Implementing Consent Management in FHIR

- 11 mins

Background: In a recent report for the FHIR At Scale Task Force (FAST), I pointed out “consent management” as one of the areas in which more implementation guidance is needed. This has now led to a new FHIR Consent Management Implementation Guide (IG) Project with the goal of covering some of these gaps. In this post I summarize some of the most important consent management use cases and the kind of guidance expected from a FHIR implementation guide in addressing them. Understandably, not everything covered in this post is within the scope of this project and I am hoping the rest will be covered by other specifications.

Consent management refers to various functions involving collecting, maintaining, and serving consents. As shown in Figure 1, a consent management system serves patients/clients, (internal or external) administrators, external consent consumer systems, and other consent management systems. A FHIR-based consent management system would rely on a FHIR server and FHIR resources to implement the corresponding use cases.

management Figure 1. Consent management.

A FHIR IG for consent management should provide guidance on how to map these high-level functions to granular FHIR functions (e.g., creating or updating resources) and introduce profiles and example resources to support them.

A provider may initiate capturing a consent by requesting a patient/client’s consent for a particular use case. In some cases, the patient/client initiates filing a consent without an explicit request.

The initiation may be by an administrator (internal or external) through a user interface, or it could be through an API request by an external system where consent is needed. We refer to such systems as consent consumers. This is usually triggered by an event in a workflow within the consumer system; for example, a referral which requires sharing sensitive information pending on the patient’s authorization.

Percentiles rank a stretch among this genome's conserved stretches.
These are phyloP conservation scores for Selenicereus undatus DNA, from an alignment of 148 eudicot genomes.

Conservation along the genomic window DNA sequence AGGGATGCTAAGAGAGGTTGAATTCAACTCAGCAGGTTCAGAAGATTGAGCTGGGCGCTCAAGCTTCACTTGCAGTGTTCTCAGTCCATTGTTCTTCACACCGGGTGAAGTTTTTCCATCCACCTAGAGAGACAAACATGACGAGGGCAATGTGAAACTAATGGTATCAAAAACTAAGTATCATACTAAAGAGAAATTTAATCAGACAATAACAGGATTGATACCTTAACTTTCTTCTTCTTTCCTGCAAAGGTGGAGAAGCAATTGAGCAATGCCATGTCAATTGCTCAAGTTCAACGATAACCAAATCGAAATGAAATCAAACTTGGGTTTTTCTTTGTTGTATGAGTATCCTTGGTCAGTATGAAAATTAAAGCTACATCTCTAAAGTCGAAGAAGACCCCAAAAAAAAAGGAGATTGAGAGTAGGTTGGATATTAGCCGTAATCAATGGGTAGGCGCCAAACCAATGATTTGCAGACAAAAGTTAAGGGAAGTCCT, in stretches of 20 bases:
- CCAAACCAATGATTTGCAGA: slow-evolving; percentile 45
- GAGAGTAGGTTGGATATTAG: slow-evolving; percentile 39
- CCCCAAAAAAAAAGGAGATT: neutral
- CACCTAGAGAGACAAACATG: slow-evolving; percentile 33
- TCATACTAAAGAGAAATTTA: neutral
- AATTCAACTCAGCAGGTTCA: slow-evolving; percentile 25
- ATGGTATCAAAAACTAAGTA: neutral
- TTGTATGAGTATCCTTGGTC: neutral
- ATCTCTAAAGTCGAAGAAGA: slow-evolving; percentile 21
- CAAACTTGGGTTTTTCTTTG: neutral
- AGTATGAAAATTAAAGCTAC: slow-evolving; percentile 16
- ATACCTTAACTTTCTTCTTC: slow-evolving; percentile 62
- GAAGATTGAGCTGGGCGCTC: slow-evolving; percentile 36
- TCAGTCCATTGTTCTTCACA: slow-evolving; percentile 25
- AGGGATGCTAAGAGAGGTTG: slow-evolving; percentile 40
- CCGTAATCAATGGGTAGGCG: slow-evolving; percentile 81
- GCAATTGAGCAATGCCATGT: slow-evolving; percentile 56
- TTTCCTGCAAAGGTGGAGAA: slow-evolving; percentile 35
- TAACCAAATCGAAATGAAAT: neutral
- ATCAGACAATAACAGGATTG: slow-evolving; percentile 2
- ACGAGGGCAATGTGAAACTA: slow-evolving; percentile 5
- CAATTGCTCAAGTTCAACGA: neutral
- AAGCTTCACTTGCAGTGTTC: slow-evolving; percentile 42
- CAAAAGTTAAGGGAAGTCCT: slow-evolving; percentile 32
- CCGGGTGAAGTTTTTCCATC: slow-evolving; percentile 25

Requesting consent may target one individual patient/client but it may also target a group, for example, a cohort of patients who qualify for participating in a clinical trial.

A mechanism (such as email, text message, or mobile app push notification) is needed for notifying the patient/client that their consent has been requested –if the consent capture is not initiated by the patient/client.

From the FHIR perspective, an IG should specify how to use a resource such as Task to record the request to capture consent from a patient/client.

Initiating a consent may seem to be doable with a single standard FHIR API call to create a new Task assigned to the patient/client. But this is only the case if the local FHIR ID for the patient is known. Since patient identity is often more complicated, initiating a consent capture usually involves multiple FHIR API calls, therefore, it may be worth defining a custom FHIR operation in the form of an OperationDefinition resource to encapsulate all the low-level logic. This also enables consumers to use a single API call to accomplish this.